Joysound Dive Turns PS3s Into 90,000-Song Karaoke Machines

There are more than a few Karaoke video games out there, from Karaoke Revolution to SingStar to Lips. Each of these games come with dozens of songs per disk — and some allow for more songs to be purchased as DLC. But Joysound Dive goes a step beyond these and quite literally takes the Japanese Karaoke experience right to your living room with 90,000 songs for you to sing at your pleasure.

Good — 90,000 Songs for Pennies a Day

Instead of forcing you to buy individually each song you want to sing, Joysound Dive goes for the "all-you-can-play" model. The game itself is free on the PlayStation Network, but to actually start singing you have to buy a ticket. These tickets range from 300 yen ($3) for 24 hours of play to 1000 yen ($11) for a month of play. As long as you have purchased a ticket, you can choose any of the 90,000 songs and sing to your heart's content.

Moreover, this price is far cheaper than going out to rent your own Karaoke room in Japan (which can easily cost over 1000 yen for an hour or two of singing — far more with food and drink included). But even if you prefer that social setting, Joysound Dive is still the perfect tool for practicing your favourite songs so you can show off your singing skills on a night out with your friends.

Good — The Extras

There isn't a lot of "game" to Joysound Dive. For the most part, it simply turns your PS3 into a Joysound karaoke machine like the thousands that exist in karaoke clubs across Japan. That said, it does have a few game-like features. The first is that you can enable a vocal line bar like the ones in everything from Karaoke Revolution to Rock Band. It doesn't actively score you on how well you're doing, but it does give you some visual feedback when you are trying to learn a song.

The other game-like feature is Challenge Mode that pits you against the rest of Japan in a massive versus battle to see who is the best singer in Japan. In this mode, you pick one of the 100 most popular songs on Joysound Dive; and as you sing, you are taunted by the names and scores of the best singers of that song. Should you break the top three, your username will be added to that list in Challenge Mode for all the world to see.

Mixed — An Oddly Balanced Collection

As expected, the vast majority of the music in Joysound Dive is Japanese, and so very nearly every J-Pop, J-Rock, and Enka hit from the past half a century is included. The anime collection is great as well and has theme songs from many older and obscure anime — not to mention many of the insert songs that pop up in only a single episode here or there.

The English song collection, on the other hand, is very hit or miss because it is filled only with English songs that have been popular in Japan. And while many American and British artists become popular in both the West and Japan, many more do not. So even if a song is a mainstream radio hit in the West, there is no guarantee it will be on Joysound Dive.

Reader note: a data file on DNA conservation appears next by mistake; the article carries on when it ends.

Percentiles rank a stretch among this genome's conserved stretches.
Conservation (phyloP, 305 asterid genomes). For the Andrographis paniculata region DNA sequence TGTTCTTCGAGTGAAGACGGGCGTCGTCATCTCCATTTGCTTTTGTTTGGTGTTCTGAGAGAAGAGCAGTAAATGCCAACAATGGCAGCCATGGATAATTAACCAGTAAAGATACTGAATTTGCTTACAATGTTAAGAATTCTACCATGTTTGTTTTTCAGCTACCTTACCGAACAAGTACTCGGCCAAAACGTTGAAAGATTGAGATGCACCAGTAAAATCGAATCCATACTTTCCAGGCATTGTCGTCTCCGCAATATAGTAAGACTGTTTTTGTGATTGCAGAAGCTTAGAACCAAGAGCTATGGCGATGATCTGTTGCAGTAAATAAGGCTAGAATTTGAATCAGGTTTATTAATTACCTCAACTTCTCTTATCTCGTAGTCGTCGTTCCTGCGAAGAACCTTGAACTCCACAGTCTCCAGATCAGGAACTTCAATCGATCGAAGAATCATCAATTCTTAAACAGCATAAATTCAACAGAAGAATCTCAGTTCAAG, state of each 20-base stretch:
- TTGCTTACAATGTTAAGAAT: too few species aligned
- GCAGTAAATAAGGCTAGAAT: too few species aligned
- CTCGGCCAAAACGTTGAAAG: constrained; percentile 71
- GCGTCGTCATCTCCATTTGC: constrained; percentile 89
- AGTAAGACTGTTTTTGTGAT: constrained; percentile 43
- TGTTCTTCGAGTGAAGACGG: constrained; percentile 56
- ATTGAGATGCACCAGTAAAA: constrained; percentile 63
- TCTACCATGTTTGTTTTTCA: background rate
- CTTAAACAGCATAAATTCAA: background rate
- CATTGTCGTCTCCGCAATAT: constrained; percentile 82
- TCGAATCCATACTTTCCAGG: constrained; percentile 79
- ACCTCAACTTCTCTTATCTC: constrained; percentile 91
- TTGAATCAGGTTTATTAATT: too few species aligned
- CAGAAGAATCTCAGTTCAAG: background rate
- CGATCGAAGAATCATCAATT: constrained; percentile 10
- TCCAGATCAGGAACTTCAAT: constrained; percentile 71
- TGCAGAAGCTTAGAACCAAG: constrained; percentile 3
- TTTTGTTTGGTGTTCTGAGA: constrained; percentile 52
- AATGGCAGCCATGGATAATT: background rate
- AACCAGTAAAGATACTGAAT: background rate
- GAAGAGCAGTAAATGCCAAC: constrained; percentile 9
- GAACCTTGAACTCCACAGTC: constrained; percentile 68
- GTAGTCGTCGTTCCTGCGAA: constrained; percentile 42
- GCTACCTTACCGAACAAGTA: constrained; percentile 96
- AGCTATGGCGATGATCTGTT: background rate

I've previously shown you some of the video game music in Joysound Dive. However, it is actually somewhat lacking in that department compared to the karaoke machines at the karaoke clubs I frequent. There were no songs from Metal Gear, Katamari, or the Sonic Adventure series. There wasn't even a version of "Eyes on Me" — the first time I have ever seen it absent at karaoke.

Final Thoughts

In the end, Joysound Dive really does bring the karaoke club experience into your home. You'll find plenty to sing whether you speak Japanese or not. But while 90,000 songs is a lot of music, Joysound Dive feels like the kind of machine you would find in the cheapest of karaoke clubs — one with many songs you know and many more that are conspicuously absent. That said, if you live in Japan and love karaoke, Joysound Dive is easily worth the meagre price of admission.

Joysound Dive was released on November 23, 2011, for the PlayStation 3 in Japan. It is region-locked and there are no plans for an international release.


    I hate them so much for region locking this. So very much.

    They should do a wii release :) So I can just download a copy and use it on a hacked wii.

      This is one of the rare exceptions where I can sympathise with the developer. It's likely the licensing is tied up with other people, and it would damage the brand if they released here with a weak catalogue.

        Yeah, you'd assume it's due to licensing issues for the music. But still, it's pretty strange to be region locking a PS3 game. The Rock Band games would have had similar licensing issues but you could still play a US import Rock Band 2 on your Australian PS3 after they decided to not release it here.

          The game isn't "region locked", it's only available on the Japanese PSN store probably because licensing issues and the software language is Japanese. I'm currently using it using a Japanese PSN account. It's relatively easy to make a Japanese account, just Google it. For the tickets, you just need to purchase Japanese PSN cards from places like

          All I have to say about it is that it's almost like the real thing in Japan with back vocals and everything! However the problem is most internet connections in Australia, including mine, isn't fast enough so it can take up to several minutes to load the songs. The game recommends having at least a 10Mbps connection, but realistically you'd want a much faster connection (bring on the NBN!!) to shorten the downloading time. The downloaded songs don't need to be downloaded again as long as they are still in the History which lists the latest 100 songs sung.

            Ah ok. The article said it's region locked, but this makes more sense.

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